By Andre Sayegh, Mayor of Paterson, NJ
When an array of interests find a collective voice for action on an issue, it’s a sign we are onto something significant. In this way, I am proud to place Paterson as a focal point for this consensus about the health, and environmental and economic benefits of a transition to electric vehicles. I have committed my voice in support of key legislation (S2252/A4819) to develop incentives and infrastructure for electric transportation across New Jersey.
In February of this year, Paterson joined with Jersey Renews and Amalgamated Transit Union (ATU) in hosting New Jersey’s commemoration of Transit Equity Day at City Hall, part of a national day of action by the Labor Network for Sustainability. ATU and a broad array of partners, including NJ Work Environment Council, Tri-State Transportation Campaign, Environment NJ, Working Families, and Clean Water Action called for accessible and affordable public transit that is run on clean and renewable energy to improve public health, create new jobs in the green energy sector, and mitigate climate change. I signed a proclamation in support of those goals, particularly for electrifying our city fleet, to benefit Paterson residents and to showcase a statewide model of what is possible working together.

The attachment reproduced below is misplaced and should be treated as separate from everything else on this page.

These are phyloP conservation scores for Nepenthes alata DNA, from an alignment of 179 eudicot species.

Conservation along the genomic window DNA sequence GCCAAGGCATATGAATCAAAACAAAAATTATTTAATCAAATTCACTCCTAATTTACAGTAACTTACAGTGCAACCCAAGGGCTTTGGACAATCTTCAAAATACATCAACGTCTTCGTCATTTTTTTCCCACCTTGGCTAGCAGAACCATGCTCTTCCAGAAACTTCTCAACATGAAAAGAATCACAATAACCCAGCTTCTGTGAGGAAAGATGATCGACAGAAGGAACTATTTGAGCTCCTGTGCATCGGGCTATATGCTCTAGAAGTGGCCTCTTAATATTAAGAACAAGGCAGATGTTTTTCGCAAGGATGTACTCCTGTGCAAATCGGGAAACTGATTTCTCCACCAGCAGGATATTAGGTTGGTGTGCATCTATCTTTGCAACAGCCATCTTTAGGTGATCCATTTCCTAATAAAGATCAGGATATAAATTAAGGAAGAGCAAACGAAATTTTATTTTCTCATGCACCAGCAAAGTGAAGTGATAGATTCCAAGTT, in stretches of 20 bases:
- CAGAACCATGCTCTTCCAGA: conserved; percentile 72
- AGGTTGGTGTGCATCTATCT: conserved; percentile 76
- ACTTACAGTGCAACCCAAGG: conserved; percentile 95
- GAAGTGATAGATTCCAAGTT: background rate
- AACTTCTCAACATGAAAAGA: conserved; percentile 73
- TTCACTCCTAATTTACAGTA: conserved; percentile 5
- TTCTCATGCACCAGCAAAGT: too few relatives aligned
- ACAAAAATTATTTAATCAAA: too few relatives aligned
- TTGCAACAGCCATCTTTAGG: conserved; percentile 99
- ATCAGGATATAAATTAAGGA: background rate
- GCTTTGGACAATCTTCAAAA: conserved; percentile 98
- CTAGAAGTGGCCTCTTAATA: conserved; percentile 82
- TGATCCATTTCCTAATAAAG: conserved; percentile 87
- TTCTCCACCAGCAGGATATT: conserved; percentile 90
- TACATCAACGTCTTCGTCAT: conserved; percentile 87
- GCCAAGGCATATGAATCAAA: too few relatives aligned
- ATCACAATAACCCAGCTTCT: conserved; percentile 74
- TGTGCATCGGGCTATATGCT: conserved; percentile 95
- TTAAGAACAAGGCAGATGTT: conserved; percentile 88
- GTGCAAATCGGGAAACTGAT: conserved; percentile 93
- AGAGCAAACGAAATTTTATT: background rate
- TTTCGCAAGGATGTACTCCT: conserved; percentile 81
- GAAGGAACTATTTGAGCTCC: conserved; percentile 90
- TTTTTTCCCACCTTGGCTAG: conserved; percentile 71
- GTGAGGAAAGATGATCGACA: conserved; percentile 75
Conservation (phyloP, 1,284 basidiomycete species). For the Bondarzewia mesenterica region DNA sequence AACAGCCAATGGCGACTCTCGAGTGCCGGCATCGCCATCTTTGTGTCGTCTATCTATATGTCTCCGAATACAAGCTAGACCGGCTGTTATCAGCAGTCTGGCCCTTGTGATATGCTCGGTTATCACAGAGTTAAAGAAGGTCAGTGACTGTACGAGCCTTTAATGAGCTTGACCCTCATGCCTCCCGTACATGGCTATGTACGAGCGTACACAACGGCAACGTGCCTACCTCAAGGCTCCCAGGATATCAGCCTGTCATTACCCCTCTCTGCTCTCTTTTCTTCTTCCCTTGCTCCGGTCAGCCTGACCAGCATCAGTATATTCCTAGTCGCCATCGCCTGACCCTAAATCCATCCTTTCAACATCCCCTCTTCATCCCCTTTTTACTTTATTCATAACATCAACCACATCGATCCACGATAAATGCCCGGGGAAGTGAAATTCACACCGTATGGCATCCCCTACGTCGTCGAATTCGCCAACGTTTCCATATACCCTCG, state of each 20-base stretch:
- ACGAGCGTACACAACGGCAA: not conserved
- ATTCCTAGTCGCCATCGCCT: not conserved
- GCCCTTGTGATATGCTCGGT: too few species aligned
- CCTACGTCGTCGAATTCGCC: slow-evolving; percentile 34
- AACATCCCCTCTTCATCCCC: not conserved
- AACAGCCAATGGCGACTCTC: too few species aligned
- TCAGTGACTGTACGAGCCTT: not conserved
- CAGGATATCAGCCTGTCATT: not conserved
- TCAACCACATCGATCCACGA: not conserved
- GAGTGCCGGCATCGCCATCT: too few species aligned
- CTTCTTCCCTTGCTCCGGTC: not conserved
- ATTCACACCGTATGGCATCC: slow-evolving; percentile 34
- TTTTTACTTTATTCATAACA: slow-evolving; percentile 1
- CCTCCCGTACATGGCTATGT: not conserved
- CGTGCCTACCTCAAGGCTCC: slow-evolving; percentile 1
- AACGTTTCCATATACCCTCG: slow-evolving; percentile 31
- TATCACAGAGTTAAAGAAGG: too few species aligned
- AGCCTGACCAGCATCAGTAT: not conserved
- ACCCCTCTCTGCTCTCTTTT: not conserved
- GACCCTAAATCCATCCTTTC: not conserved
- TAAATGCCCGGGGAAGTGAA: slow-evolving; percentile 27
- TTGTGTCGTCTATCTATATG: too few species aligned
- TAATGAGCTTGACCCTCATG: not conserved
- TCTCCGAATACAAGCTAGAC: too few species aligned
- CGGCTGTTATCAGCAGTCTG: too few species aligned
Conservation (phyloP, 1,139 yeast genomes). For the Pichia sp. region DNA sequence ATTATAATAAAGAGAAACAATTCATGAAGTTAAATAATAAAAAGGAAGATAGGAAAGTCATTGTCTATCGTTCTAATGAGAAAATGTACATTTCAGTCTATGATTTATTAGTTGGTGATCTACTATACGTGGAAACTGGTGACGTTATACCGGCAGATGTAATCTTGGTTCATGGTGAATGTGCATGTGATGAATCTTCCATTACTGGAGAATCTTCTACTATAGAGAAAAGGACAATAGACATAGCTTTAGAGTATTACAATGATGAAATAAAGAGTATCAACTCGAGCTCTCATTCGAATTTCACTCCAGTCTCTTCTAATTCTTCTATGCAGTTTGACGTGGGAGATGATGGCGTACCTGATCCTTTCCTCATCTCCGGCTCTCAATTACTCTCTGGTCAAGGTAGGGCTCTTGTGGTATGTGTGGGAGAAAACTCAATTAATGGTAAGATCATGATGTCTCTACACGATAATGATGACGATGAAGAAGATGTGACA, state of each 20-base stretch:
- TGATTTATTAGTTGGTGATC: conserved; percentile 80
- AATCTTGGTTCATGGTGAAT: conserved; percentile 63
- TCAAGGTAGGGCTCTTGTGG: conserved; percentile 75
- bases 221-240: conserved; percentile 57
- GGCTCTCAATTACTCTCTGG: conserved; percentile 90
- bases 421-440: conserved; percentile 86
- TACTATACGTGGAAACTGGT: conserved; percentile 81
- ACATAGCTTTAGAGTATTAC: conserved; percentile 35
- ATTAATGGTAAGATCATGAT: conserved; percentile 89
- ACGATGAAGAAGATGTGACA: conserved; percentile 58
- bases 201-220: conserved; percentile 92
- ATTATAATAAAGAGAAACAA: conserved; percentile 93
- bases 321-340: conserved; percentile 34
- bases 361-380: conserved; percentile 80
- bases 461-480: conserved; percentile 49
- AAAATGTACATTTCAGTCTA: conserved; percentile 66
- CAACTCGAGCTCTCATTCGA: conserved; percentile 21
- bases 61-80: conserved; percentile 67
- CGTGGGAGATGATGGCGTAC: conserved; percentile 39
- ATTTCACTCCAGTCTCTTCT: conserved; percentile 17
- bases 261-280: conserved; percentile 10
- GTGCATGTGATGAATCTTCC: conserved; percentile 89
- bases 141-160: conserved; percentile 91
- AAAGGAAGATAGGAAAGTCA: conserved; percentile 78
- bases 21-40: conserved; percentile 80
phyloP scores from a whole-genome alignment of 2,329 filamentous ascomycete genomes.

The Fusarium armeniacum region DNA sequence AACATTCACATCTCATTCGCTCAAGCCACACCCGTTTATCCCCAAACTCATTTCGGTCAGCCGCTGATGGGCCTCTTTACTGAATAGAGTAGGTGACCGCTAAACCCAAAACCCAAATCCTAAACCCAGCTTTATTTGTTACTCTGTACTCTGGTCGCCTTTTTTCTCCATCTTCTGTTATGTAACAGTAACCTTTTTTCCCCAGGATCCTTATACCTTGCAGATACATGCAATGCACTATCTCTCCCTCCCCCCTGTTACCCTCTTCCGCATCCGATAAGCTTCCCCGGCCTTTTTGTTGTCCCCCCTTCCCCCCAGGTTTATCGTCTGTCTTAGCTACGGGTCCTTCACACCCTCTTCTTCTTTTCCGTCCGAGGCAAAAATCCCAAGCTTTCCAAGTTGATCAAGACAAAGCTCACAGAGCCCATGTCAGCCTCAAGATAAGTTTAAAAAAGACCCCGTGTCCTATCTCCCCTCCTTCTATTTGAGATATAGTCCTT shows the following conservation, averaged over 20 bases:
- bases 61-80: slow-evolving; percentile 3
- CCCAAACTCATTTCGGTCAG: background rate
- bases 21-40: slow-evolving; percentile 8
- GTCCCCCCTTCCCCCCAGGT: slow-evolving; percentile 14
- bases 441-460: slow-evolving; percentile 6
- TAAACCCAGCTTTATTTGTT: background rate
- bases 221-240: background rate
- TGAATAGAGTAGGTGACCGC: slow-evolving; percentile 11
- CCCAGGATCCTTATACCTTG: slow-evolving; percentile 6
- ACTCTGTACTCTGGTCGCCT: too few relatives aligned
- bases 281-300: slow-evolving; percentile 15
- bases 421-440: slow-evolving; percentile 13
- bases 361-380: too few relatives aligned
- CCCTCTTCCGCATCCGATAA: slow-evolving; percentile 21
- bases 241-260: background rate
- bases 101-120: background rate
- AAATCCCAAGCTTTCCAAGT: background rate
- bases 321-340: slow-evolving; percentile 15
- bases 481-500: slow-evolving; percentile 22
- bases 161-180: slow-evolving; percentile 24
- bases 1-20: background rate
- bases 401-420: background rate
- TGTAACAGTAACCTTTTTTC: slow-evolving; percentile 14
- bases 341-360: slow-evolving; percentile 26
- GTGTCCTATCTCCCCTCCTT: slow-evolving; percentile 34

Then in May, with Councilman Lu is Velez and business leaders, I stood with a gathering of African American ministers representing Greenfaith at an Electric Vehicle Blessing Ceremony to call for passage of the EV bill (S2252 /A4819). We were inspired with new possibilities in my city.
Lungs and labor
Why? It’s about lungs and it’s about labor. We want clean air and we want green jobs. Nearly 5 0 % of greenhouse gas emissions in New Jersey come from the transportation sector. That’s why the City of Paterson is taking transportation electrification seriously. Air polluted from years of gasoline and diesel-powered vehicles is making our residents and transit workers sick – with asthma, COPD, lung cancer, and other devastating conditions. According to the American Lung Association 2019 State of the Air report, a majority of our counties failed for ozone pollution. Urbanites suffer disproportionately from New Jersey’s dirty air as a result of proximity to ports and major thoroughfares.